Silicone catheter is one of the commonly used foreign bodies in animal models of osteomyelitis [35]-[37]. Lambe and colleagues [37] used this model to induce osteomyelitis in the rabbit tibia with S. epidermidis. To our knowledge, this is the first study to report the use of catheters in rat models of osteomyelitis. The main benefit was the closed direct injection of the inoculum into the close space of the medullary canal. The use of an injection needle for the creation of a hole in the metaphysis eliminates the need to seal the aperture [31].

In S. aureus group, 104 CFU inoculum (3 × 105 CFU/mL, 0.05 mL) was above the minimum level of 103 CFU reported to produce implant-related infections [38]. In our previous experiment, the same inocula induced infection in the rabbit tibia with a foreign body (a small block of bone cement) [16]. In rats, 104 CFU inoculum was reported to produce implant-related infections [39]. Based on the microbiological and histological findings of this study, the infection was detected in 60% to 70% of the animals. The inconstant induction of S. aureus osteomyelitis may be related to the selected dose. In a previous experiment of the rat tibia, we applied a higher dose (107 CFU), which caused severe osteomyelitis in all cases [34].

The inoculum 107 CFU (3 × 108 CFU/mL, 0.05 mL) of the slime-producing clinical isolate of S. epidermidis was used in this study. In the rabbit models of osteomyelitis with S. epidermidis, bacterial inocula have been in the range of 104 to 108 CFU [16],[37],[40]. Rat models of S. epidermidis osteomyelitis are less common [41]. In an implant-related osteomyelitis model, 105 CFU inoculum was reported for S. epidermidis[41]. In our study, a 107 CFU inoculum was selected based on the results of our pilot study (unpublished data), which showed a consistent foreign-body-associated (bone cement block) osteomyelitis in the rat tibia in response to the adjunct inoculum of 108 CFU of S. epidermidis. The dose was lowered in the current experiment because the goal was to create a low-grade biofilm-related infection commonly encountered in the clinical settings. Probably reflecting the efficient closed administration of the bacterial inoculum via the catheter, even the lowered dose led to the unexpectedly severe osteomyelitis. Thus, this experiment did not simulate the PET/CT imaging of typical clinical low-grade S. epidermidis infections and we cannot be sure that the applied imaging technique detects low-grade S. epidermidis infections.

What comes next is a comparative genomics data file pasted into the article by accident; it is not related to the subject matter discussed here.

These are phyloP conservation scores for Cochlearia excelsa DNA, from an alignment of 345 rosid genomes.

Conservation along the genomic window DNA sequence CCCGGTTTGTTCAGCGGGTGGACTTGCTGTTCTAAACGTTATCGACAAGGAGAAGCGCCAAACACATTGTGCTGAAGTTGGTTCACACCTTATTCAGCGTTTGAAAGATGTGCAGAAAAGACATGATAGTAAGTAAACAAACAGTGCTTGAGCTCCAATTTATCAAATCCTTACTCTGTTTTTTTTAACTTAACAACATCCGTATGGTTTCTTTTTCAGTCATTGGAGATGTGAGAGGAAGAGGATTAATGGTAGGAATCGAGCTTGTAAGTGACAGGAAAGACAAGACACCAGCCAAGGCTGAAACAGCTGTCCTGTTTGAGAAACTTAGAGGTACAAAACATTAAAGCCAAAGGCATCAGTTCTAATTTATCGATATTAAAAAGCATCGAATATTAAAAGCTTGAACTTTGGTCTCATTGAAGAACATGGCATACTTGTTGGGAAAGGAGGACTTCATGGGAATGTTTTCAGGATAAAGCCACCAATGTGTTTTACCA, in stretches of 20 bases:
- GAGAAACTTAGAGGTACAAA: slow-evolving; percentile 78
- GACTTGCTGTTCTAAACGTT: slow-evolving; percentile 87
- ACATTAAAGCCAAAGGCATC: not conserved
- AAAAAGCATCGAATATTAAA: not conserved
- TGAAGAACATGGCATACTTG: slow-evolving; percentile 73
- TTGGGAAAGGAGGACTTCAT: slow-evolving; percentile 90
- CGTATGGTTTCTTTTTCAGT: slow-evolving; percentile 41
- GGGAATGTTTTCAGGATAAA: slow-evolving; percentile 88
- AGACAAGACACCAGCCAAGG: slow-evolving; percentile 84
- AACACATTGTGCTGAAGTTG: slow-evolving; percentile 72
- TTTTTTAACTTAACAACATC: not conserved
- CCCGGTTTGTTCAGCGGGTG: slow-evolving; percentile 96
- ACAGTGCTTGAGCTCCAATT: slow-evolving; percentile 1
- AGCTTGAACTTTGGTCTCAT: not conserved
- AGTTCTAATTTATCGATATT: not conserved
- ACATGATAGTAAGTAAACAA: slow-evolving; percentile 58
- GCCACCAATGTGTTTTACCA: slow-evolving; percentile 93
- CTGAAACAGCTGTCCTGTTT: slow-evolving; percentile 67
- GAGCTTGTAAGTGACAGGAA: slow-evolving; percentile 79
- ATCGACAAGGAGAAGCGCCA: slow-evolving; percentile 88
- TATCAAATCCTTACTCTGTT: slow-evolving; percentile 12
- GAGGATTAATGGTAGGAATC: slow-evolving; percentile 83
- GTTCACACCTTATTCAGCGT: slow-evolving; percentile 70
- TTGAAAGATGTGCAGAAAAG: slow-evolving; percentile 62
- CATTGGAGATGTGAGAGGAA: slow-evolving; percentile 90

WBC scans have emerged as the leading technique for imaging of periprosthetic joint infections [9],[10]. Optimization of the imaging and interpretation protocols of WBC scans allows an improved differentiation of sterile inflammation from infection-related accumulation of leukocytes [42],[43]. The specificity of 18F-FDG for differentiation between inflammation and infection is limited [44] and in the field of orthopedic surgery, the main disadvantage of the current techniques of 18F-FDG-PET/CT imaging relates to the inability to differentiate bacterial infections and aseptic inflammatory processes caused by mechanical loosening of joint prostheses [12],[45]. This will also be the challenge for the development of 68Ga-DOTA-Siglec-9 PET/CT techniques to become a useful clinical tool.

Conclusions

Based on this exploratory study, 68Ga-DOTA-Siglec-9 PET is able to detect inflammatory tissue response induced by catheter-related S. epidermidis infection. One of the next preclinical steps will be the modification of the current animal model to achieve a model of low-grade S. epidermidis peri-implant infection and to compare the uptake of 68Ga-DOTA-Siglec-9 in a model of inflammation simulating aseptic loosening of bone implants.

Declarations

Acknowledgements

This research was financially supported by the Sigrid Jusélius Foundation. The development and construction of the Siglec-9 tracer has been supported by grants from the Turku University Hospital (EVO grant #13856) and from the Academy of Finland (#119048 and #258814). Helena Ahtinen is a PhD student supported by the FinPharma Doctoral Programme Drug Discovery Section, and Julia Kulkova is a PhD student supported by the National Doctoral Program of Musculoskeletal Disorders and Biomaterials.

Authors’ Affiliations

(1)
Turku PET Centre, Turku University Hospital, University of Turku
(2)
Orthopaedic Research Unit, Department of Orthopaedic Surgery and Traumatology, Turku University Hospital, University of Turku
(3)
Department of Medical Microbiology and Immunology, University of Turku
(4)
Antimicrobial Resistance Unit, National Institute for Health and Welfare
(5)
Turku Clinical Biomaterials Centre, Institute of Dentistry, University of Turku
(6)
Department of Pathology, Turku University Hospital, University of Turku
(7)
MediCity Research Laboratory, University of Turku
(8)
Turku Center for Disease Modeling, University of Turku

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This article is published under license to BioMed Central Ltd. This is an Open Access article distributed under the terms of the Creative Commons Attribution License (http://creativecommons.org/licenses/by/4.0), which permits unrestricted use, distribution, and reproduction in any medium, provided the original work is properly credited.